Question At what point do you buy a new computer?

Jan 6, 2020
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Hey guys, so I have another thread here:

https://forums.tomshardware.com/threads/troubleshooting-possibly-dead-computer.3562396/

Intel Core(TM) i7-4770 @ 3.40GHz
Intel 8 Series Chipset SATA AHC1 Controller
NVIDIA GeForce GTX780
Realtek 8821AE Wireless LAN 802.11ac PCI-E NIC
Realtek PCIe GBE Family Controller
WDC WD5001FZWX-00ZHU SCSI
Kingston RBU-SC4 SCSI
Matshita BD-CMB UJ160 CdRom
500w power supply
Windows 7

My computer is very unstable; locking up, restarting, losing signals to the monitor etc. Anything more strenuous than Youtube quickly causes failures. I cannot pinpoint the issue, and the general consensus seems to be that it'll need replacement hardware; maybe new PCU, maybe new GPU, who knows. I do not have any spare parts on me, though, and there's no gaurantee the issue will be resolved even if I buy new components.

So, my question for this thread is: at what point do you just say screw it and buy a new PC?

This particular computer is seven years old.
It's running Windows 7, which was recently discontinued.
The CPU is very outdated.
The GPU is outdated, possibly faulty, and has very little driver support.
The PCU may be faulty.
Internal wiring may be faulty.
The PCIE may or may not be faulty; caused some problems earlier, seems to be fixed now.
Two of the four USB ports are finicky.
The SSD seems fine, but it's seven years old.

If you were in my position, what would you do? Would it be worth buying new components and trying to repair this device? Or should I spend a little extra money and get a new, mid-range replacement? (nothing fancy; 1080p and VR capable)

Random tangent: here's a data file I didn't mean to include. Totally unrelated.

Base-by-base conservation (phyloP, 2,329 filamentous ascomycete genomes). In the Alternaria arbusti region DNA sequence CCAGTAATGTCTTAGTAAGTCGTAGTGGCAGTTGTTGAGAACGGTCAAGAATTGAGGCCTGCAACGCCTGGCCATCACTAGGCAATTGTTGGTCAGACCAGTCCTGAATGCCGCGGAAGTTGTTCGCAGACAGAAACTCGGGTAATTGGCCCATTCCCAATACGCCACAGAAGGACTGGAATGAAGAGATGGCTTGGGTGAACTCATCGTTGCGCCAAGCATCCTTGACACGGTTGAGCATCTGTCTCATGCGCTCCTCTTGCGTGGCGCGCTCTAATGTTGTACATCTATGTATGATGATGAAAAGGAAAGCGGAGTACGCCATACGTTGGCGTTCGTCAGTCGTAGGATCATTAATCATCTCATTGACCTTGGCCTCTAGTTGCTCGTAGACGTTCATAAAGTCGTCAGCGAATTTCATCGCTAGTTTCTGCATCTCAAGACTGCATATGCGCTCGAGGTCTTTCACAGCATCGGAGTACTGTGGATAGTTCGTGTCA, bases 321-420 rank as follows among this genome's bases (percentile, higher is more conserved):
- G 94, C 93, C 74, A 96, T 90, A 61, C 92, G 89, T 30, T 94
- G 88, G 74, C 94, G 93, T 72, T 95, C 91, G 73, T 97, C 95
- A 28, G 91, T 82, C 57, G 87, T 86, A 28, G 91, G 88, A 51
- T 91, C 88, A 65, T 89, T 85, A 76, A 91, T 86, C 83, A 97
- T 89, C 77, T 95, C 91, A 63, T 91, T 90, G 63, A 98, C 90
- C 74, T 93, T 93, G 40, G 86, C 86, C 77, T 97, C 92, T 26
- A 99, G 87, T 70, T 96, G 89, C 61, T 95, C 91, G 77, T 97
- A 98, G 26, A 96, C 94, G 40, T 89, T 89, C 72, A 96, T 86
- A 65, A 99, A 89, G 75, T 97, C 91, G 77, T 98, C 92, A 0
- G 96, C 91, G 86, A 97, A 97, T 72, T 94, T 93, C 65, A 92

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Barty1884

Titan
Moderator
At what point do you buy a new computer
When an existing system is no longer fit for purpose, and you can afford a new one.

This particular computer is seven years old.
It's running Windows 7, which was recently discontinued.
The CPU is very outdated.
The GPU is outdated, possibly faulty, and has very little driver support.
The PCU may be faulty.
Internal wiring may be faulty.
Two of the four USB ports are finicky.
The SSD seems fine, but it's seven years old.
In terms of your components, a 4770 while older, is still a great chip.
Similarly, a 780, while dated, is still a solid 1080p card.

Based on your previous thread, I'd buy a new, quality PSU and see how you fare.
It may revive the old(er) system, it may not.... You shouldn't be considering reusing the old PSU anyway, so you'll be buying a new one if you go the new build route - and if it revives the old(er) system, it's still got some decent life left in it.

If you can revive it, you should still be able to upgrade to Windows 10 for free, clean install your OS and (maybe) upgrade the GPU.
 
"at what point do you just say screw it and buy a new PC? "
Probably before the point you're at. ;)

When I look at all this>>>
"
It's running Windows 7, which was recently discontinued.
The CPU is very outdated.
The GPU is outdated, possibly faulty, and has very little driver support.
The PCU may be faulty.
Internal wiring may be faulty.
Two of the four USB ports are finicky. "

That's just too much I would want to deal with....plus it's all getting older by the day.
 
Jan 6, 2020
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W7 can still be upgraded to W10. Both the CPU & GPU are still respectable 1080p performers, and a 4770 will pair well enough with stronger GPUs.

Every component is getting older by the day 🤣

Yeah, I guess that's true. I haven't really had much issue with 1080p gaming over the course of this computer's lifetime (at least, not until recently). All in all, this has been one of the best longterm performance devices I've had.

However, I've also got a Vive, and while I can handle some low-end VR productivity stuff just fine (art projects and the like), would the 4770 be up to heavier lifting with a newer generation GPU?